Sep 24, 2003 Americans for Technology Leadership Jim Prendergast CCIA Engages in Shameless Exploitation of Cyber-Security Fears In a recent CNET article, Dan Ingevaldson, engineering manager for Internet Security Systems in Atlanta said ‘In any given year there have been just as many vulnerabilities in the open-source community as there have been with Microsoft.’
Oct 29, 2003 Citizens Against Government Waste \* Tom Finnigan
Massachusetts Not So Open For Business
Yet while the software itself is free, the cost to maintain and upgrade it can become very expensive. Acquisition costs commonly represent only a small percentage of the total cost of ownership. Maintenance, training and support are often more expensive with open source than proprietary software.
Imagine the state DMV being responsible for programming the software that runs its computers. Every little problem would require an outside consultant, racking up fees and slowing down services.
Mar 2004 Progress and Freedom Foundation James DeLong
The Enigma of Open Source Software
In my opinion, open source looks like an idiosyncratic quirk that piggybacks on the billions of dollars that were spent on Unix rather than as a product of a real economic model. My view is that the open source advocates are pushing hard for preferences precisely because they doubt the sustainability of their model, and think that legal favoritism is necessary to keep it alive.
Mar 4, 2004 Institute for Policy Innovation Tony Healy
Has Open Source Reached Its Limits?
The reality is that open source can trap a customer into an outsourcer relationship more readily than commercial software. This is because commercial platforms expose standard API’s for third party applications and any consultant can develop for them. … open source will go the way of other IT industry fads that were once trumpeted as the way of the future, like Macintosh computers, business AI, 4GL programming languages and Y2K.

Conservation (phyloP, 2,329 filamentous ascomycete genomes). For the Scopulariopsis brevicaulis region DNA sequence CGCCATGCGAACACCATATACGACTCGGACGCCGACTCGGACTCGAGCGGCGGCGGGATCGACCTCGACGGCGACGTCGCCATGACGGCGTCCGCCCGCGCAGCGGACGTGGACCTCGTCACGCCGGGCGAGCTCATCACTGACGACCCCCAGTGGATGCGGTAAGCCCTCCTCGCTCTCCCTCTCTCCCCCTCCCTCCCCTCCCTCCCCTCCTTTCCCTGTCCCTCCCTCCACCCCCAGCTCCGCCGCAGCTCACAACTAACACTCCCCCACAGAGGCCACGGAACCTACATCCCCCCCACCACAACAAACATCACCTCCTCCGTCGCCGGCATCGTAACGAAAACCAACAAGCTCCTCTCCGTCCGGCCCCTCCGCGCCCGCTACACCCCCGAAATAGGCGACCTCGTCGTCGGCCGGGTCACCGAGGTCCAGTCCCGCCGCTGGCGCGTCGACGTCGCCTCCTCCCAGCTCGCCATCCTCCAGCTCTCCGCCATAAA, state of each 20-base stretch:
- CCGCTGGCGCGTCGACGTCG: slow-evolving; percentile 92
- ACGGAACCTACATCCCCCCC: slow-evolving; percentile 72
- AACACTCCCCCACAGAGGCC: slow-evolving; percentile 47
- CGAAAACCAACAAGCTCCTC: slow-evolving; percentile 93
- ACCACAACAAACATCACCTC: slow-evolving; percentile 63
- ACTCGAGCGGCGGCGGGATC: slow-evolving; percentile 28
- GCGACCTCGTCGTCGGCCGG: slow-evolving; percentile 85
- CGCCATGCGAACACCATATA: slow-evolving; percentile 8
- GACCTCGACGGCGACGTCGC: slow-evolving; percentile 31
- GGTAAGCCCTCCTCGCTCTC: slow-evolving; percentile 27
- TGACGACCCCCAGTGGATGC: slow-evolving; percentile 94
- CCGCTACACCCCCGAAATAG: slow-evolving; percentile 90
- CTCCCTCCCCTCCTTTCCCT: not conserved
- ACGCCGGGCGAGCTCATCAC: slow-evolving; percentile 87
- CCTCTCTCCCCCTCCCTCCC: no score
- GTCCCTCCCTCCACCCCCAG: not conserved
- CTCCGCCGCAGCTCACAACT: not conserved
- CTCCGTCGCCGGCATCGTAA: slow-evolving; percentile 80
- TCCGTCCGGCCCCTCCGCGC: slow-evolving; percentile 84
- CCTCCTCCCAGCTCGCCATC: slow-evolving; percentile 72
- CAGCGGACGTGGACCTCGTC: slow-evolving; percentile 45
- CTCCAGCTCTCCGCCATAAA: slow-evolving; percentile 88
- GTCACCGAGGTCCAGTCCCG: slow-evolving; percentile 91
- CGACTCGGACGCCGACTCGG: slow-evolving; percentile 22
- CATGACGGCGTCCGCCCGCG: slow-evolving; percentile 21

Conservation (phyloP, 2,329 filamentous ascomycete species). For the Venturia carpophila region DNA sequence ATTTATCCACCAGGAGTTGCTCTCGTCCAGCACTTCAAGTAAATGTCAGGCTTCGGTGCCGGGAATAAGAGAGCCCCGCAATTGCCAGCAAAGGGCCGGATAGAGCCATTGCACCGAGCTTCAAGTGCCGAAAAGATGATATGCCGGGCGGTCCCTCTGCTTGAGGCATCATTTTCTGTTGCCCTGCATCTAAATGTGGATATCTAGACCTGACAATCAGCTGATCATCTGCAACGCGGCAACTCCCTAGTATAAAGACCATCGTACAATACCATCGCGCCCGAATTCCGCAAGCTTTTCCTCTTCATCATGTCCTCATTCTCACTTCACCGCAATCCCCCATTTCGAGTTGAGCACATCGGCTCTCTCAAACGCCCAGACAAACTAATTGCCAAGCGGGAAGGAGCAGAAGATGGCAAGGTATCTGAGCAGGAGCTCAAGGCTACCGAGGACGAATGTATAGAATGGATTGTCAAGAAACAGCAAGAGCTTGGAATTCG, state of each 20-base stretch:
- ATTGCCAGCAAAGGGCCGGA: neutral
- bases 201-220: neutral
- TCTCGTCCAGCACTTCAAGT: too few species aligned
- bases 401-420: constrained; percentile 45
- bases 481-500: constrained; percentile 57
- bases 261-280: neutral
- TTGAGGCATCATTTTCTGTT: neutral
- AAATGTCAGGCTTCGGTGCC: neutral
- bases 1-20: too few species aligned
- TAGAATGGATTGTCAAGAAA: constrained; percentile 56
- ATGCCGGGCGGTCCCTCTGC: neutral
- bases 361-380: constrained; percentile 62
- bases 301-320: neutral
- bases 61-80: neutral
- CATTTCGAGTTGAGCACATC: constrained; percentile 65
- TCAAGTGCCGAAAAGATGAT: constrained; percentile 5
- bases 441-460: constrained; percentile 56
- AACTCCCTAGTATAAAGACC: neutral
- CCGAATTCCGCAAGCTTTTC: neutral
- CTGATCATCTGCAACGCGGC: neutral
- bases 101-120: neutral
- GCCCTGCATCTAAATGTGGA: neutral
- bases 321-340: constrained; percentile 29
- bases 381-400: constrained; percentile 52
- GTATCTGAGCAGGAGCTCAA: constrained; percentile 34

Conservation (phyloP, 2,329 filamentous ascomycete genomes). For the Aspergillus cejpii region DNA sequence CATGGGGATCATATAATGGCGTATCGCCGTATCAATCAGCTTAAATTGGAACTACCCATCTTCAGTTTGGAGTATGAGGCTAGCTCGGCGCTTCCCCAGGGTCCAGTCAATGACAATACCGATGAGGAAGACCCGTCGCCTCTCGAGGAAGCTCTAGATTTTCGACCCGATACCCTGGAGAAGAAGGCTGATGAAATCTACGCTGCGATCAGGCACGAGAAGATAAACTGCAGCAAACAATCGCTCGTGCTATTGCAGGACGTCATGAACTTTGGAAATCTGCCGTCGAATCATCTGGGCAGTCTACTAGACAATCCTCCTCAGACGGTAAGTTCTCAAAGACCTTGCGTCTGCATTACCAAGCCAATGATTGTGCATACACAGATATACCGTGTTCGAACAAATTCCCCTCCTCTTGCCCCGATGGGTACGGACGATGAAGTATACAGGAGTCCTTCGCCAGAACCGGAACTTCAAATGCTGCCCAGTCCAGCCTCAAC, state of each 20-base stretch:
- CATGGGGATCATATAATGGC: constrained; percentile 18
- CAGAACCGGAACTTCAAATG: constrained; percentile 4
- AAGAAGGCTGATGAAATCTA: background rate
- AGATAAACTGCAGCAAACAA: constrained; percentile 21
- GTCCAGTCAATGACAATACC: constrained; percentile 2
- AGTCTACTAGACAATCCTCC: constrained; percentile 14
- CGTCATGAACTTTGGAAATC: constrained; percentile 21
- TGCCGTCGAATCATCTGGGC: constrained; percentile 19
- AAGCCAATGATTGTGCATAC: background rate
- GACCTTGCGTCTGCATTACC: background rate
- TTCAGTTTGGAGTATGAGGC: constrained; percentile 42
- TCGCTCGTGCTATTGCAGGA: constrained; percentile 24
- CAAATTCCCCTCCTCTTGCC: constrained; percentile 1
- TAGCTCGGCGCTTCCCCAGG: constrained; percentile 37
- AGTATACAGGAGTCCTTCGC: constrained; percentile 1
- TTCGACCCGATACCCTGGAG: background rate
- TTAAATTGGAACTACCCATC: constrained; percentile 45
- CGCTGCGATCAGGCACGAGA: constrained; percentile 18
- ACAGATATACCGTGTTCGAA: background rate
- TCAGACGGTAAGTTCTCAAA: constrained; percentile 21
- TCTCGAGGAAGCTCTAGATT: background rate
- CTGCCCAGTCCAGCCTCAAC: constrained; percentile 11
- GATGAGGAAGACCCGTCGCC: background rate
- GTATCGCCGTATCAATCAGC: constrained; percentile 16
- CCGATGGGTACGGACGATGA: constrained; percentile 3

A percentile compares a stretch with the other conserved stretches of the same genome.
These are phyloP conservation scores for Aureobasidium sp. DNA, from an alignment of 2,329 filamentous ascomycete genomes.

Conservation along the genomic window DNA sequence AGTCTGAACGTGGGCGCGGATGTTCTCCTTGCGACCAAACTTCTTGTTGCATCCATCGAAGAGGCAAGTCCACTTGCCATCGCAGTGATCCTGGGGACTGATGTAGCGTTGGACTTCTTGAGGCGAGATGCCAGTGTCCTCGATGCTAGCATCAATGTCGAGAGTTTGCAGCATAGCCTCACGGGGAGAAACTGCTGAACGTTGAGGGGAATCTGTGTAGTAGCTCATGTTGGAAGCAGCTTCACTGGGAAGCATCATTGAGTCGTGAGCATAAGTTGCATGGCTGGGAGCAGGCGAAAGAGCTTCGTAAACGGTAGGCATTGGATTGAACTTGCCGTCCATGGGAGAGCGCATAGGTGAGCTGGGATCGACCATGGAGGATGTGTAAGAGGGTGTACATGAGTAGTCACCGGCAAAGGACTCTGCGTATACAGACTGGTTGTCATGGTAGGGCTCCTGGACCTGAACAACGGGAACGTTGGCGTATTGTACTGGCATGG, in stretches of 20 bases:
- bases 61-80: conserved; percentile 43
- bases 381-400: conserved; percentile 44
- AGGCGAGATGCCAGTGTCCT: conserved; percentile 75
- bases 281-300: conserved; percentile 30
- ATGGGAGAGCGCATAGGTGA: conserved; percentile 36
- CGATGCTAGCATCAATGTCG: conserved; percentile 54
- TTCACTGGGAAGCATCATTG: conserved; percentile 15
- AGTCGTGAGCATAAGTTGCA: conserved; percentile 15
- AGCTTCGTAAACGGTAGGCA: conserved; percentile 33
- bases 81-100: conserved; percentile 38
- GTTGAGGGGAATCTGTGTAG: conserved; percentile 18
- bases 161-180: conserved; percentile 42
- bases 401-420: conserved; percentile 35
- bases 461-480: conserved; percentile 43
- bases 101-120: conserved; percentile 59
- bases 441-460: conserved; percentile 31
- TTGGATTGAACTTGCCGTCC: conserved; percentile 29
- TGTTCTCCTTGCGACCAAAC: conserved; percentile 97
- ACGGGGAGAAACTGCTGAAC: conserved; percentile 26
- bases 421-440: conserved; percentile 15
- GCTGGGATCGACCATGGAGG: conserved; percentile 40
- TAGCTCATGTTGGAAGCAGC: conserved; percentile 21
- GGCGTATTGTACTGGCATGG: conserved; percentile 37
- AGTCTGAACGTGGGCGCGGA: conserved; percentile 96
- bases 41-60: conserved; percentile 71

Mar 11, 2004 Small Business Survival Committee Raymond Keating
Intellectual Property: The Open Source Challenge
Risk of Lost Property. … If GPL-covered code were to find its way into a proprietary system or application, it would become public and free to use by anyone. …
Security Issues. … relying on nameless volunteers in cyberspace for security purposes would seem to be a dicey proposition, at best. …
Innovation. Much of the questions about open source software and applications come back to basic economic incentives. What incentives exist among volunteers to do their best, most innovative work? There is little.
Mar 17, 2004 Small Business Survival Committee Raymond Keating
Open Source, Open Questions
Indeed, open source has now moved into the courts over the issue of intellectual property. The burning question comes down to: How do those providing and using open source applications know that someone’s intellectual property wasn’t stolen and inserted?
Consider that SCO Group, which owns the license for Unix software, accused IBM in a lawsuit filed in March 2003 of allegedly shifting Unix intellectual property into Linux. Additional lawsuits swirl around SCO, Unix and Linux. After long threatening to sue some high-profile Linux users, earlier this month, SCO brought a lawsuit against DaimlerChrysler and AutoZone.
Apr 29, 2004 International Policy Network \* Bibek Debroy and Julian Morris
Open to development: Open source software and economic development